Hiltachk said he still believed the measure would “revive California’s role in presidential politics, increase voter participation and better reflect the vast diversity of our state.”

Democratic consultant Chris Lehane mounted an aggressive opposition campaign that received backing from wealthy donors such as real estate investor and movie producer Stephen L. Bing, who like Lehane is supporting New York Sen. Hillary Rodham Clinton’s presidential bid.

On Thursday, Lehane organized a news conference to demand that the organization disclose its donors, and threatened to file a complaint with election regulators.

California Democratic Party Chairman Art Torres also called for disclosure.

“We want to make sure this is not the Freddy Krueger of initiatives that comes back to life,” Lehane said. “We’ll continue to monitor it. We thought it was a debacle from the beginning and seems it suffered from its own internal dysfunction.”

  11 comments for “GOP Effort to Mess with California’s Electoral Votes Hits Snag

  1. September 28, 2007 at 11:04 am

    “Mess with”?

    I’m reluctant to change how California’s electoral votes have traditionally been apportioned, but Constitutionally, we have every right to do so.

  2. anon
    September 28, 2007 at 11:13 am

    Haa Haa!

  3. Dan Chmielewski
    September 28, 2007 at 11:50 am

    Matt — a plan to give Republicans enough electoral votes that represent an Ohio or PA without other big states going along is bull. Either we all play by the same rules or we dont. I remember Republicans being opposed to his happening in Colorado in 2004.

  4. September 28, 2007 at 1:27 pm

    Bull according to who, Dan? You — a partisan Democrat? Because you don’t want your ox gored?

    When the Dems were pushing this in North Carolina until very recently, I didn’t hear a peep out of the Dems blogosphere now going ape over the possibility of doing so in California — because doing it in North Carolina would benefit the Democratic nominee. Then it’s A-OK. The NC push only stopped after Howard Dean asked them to cool it so they could oppose the California plan without looking like hypocrites.

    The Constitution allows each state to decide how they apportion their electoral votes. Nothing about “playing by the same rules.”

  5. Dan Chmielewski
    September 28, 2007 at 3:31 pm

    Matt — I live in California, not Colorado or NC. If you want to split up California’s vote, be prepared for similar efforts in Florida and Ohio.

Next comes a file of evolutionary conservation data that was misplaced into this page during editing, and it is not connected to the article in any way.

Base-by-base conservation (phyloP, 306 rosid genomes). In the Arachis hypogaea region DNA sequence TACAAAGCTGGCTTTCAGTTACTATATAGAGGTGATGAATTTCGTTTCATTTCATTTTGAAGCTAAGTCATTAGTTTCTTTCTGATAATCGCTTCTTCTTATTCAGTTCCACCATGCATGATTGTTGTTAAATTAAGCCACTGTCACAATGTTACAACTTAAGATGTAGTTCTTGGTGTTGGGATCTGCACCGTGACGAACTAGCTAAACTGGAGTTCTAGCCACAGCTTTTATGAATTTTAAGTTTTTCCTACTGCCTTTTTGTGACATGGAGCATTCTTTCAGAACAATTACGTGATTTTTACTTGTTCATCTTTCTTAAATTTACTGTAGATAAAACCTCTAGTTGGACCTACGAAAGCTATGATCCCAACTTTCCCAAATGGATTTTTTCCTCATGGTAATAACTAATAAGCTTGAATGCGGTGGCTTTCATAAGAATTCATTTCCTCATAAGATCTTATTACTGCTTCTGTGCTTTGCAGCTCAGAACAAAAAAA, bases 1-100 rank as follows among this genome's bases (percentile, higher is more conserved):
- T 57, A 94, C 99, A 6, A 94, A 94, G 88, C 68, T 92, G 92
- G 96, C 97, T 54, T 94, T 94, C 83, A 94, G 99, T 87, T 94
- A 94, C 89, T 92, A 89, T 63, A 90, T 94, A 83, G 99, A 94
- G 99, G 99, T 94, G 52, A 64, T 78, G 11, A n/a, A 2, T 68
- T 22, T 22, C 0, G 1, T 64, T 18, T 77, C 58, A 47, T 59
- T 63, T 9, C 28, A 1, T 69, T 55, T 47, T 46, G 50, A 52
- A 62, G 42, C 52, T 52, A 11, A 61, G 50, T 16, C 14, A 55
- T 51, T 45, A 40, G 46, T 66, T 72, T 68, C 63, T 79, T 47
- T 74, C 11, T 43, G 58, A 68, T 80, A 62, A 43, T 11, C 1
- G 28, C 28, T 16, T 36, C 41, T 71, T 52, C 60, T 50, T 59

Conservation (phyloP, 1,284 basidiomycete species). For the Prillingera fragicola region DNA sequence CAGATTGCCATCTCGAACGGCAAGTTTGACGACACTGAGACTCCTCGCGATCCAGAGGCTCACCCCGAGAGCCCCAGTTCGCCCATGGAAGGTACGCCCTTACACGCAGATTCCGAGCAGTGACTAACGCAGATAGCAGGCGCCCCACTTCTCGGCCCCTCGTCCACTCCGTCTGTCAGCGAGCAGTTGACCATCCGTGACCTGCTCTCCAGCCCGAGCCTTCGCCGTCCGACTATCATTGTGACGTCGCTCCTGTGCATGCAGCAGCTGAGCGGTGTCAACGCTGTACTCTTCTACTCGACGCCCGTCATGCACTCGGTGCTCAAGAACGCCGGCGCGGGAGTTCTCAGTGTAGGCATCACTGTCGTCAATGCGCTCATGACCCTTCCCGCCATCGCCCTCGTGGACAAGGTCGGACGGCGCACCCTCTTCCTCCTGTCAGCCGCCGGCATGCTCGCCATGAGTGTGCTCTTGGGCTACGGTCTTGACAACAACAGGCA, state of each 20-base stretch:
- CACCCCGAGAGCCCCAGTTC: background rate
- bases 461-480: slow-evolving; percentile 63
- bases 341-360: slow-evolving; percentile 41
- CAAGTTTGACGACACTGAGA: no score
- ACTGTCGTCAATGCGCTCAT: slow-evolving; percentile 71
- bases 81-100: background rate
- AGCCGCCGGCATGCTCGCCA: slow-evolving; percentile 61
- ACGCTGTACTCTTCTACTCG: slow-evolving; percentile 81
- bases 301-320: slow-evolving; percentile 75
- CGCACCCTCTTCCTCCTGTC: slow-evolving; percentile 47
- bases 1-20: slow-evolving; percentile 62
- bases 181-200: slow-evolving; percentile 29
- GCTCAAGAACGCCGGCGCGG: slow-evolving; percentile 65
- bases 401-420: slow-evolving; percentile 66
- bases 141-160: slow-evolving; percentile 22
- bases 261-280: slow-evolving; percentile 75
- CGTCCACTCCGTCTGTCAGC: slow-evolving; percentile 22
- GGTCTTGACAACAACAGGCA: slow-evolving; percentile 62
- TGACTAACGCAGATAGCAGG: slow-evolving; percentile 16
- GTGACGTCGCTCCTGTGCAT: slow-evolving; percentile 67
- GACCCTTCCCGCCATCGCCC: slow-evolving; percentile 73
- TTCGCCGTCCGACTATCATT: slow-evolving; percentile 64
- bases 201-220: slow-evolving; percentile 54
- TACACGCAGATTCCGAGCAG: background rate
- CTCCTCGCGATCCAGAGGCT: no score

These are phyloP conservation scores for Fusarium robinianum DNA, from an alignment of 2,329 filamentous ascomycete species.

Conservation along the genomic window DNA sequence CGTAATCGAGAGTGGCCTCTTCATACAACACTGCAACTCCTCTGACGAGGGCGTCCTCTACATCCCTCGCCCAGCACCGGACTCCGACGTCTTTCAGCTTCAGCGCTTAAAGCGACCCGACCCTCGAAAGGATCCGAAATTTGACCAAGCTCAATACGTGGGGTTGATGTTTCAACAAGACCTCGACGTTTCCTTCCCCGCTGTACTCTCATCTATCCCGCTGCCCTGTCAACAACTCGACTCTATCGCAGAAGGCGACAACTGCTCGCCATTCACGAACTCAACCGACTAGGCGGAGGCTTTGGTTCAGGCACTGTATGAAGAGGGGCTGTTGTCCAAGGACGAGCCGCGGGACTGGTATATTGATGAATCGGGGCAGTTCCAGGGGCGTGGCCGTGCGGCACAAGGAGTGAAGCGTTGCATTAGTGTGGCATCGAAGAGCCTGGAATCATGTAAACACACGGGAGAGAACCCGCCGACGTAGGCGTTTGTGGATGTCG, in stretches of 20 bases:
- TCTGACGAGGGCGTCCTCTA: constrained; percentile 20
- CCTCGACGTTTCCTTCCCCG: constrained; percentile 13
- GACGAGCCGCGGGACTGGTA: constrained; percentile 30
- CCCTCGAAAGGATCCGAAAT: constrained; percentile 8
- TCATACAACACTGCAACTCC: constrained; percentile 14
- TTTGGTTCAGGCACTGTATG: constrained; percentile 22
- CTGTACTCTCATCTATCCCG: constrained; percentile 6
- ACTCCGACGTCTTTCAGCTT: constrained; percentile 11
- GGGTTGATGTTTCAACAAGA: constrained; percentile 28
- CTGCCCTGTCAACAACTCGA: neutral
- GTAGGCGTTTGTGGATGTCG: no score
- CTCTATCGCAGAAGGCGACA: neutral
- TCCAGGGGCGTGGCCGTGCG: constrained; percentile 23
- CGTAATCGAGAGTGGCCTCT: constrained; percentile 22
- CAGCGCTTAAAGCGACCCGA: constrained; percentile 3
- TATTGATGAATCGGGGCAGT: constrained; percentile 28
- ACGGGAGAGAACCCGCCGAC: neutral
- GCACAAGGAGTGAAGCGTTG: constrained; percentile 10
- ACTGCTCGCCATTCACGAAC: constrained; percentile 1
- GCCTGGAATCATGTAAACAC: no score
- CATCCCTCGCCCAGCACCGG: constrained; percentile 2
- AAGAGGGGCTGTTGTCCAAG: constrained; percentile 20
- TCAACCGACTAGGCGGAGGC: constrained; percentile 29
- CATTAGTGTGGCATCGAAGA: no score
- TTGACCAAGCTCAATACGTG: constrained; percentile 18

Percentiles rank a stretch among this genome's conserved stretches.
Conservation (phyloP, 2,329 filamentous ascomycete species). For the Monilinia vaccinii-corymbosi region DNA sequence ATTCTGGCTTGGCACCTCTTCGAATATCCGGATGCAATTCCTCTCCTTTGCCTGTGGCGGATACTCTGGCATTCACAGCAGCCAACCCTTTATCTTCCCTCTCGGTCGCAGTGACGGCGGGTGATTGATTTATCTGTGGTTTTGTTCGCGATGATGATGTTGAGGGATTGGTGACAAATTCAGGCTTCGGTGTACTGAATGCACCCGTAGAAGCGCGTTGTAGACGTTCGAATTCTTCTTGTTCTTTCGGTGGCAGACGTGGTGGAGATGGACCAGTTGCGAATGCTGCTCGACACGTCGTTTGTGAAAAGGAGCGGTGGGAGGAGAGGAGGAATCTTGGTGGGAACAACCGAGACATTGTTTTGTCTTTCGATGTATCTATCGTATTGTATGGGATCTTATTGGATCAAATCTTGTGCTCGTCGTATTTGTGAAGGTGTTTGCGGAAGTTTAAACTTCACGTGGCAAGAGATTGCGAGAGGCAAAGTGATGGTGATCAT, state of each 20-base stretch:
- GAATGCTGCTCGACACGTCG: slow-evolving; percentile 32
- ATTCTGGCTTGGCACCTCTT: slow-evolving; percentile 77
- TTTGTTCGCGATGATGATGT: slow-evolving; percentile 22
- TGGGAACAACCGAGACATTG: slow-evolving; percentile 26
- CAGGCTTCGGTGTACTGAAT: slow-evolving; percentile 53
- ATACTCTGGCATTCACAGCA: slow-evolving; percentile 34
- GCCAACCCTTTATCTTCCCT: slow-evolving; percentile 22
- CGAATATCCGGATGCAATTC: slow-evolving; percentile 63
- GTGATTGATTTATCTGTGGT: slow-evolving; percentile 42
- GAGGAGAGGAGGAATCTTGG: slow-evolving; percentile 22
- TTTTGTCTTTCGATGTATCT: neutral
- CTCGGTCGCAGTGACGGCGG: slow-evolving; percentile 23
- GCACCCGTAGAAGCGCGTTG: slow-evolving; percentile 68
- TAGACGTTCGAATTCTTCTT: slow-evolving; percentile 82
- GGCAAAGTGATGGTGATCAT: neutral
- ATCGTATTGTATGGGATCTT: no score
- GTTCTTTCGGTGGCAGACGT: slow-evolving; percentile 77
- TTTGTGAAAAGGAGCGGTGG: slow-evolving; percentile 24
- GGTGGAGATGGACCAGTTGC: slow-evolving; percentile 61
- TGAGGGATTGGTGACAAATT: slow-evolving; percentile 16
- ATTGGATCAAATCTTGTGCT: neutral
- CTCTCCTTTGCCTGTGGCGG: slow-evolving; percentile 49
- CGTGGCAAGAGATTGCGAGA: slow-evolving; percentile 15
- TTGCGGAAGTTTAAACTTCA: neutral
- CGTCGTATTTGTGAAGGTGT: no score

6. September 28, 2007 at 3:39 pm

    Man, I hate agreeing with the Republicans here, but the electoral system is horrible, and the “winner take all” aspect is a major part of that. As little as I want to see Republicans retain the White House, if we’re going to have a system like we do, distribution should be as fair as possible.

    Giving 54 out of 54 votes to a candidate who wins 51% of the popular vote is absurd, Republican or Democrat. Unfortunately, nothing can be done on the national level, so it’s got to be done by the states.

  7. RHackett
    September 28, 2007 at 3:42 pm

    You know the rationale for this is bogus since the GOP didn’t start in a state like TX or OH.

    No one is fooled and it won’t take much to defeat this measure if it even gets to the ballot.

  8. September 28, 2007 at 3:48 pm


    I did a post criticizing the effort in North Carolina and stated that every state should reform or no state should. I will find the link and send it to you. But that ends your theory that the liberal blogosphere was silent.


  9. September 28, 2007 at 3:54 pm


    Thank you for being the lone voice.

    As I said, I am not supporting this plan. I merely point out the states have the right to do so if they choose.

  10. Northcountystorm
    September 28, 2007 at 6:15 pm


    it’s not clear anyone but the state legislature can make the change. And you’re correct, if they choose to do so they can.

    But it’s a bad idea unless you do it nationally, creating a level playing field. I probably didn’t post a comment on the North Carolina folks but I do recall Claudio doing so and he was right. I’ve also said the legislature’s vote a couple of years ago to link California’s electoral vote to other states popular vote was “goofy” and an end run around the U.S. Constitution. As Dan and others have pointed out, this plan –absent similar plans being implemented in Florida or Texas for example–would be electoral death for the Democrats.

    If people want to change the way we elect a president, do it the old fashioned way—amend the Constitution. until then, shut up and play by the rules.

  11. Dan Chmielewski
    September 28, 2007 at 9:37 pm

    Matt —
    If I had a nickel for every bit of GOP outrage that you didn’t comment on, well…I could retire.

Comments are closed.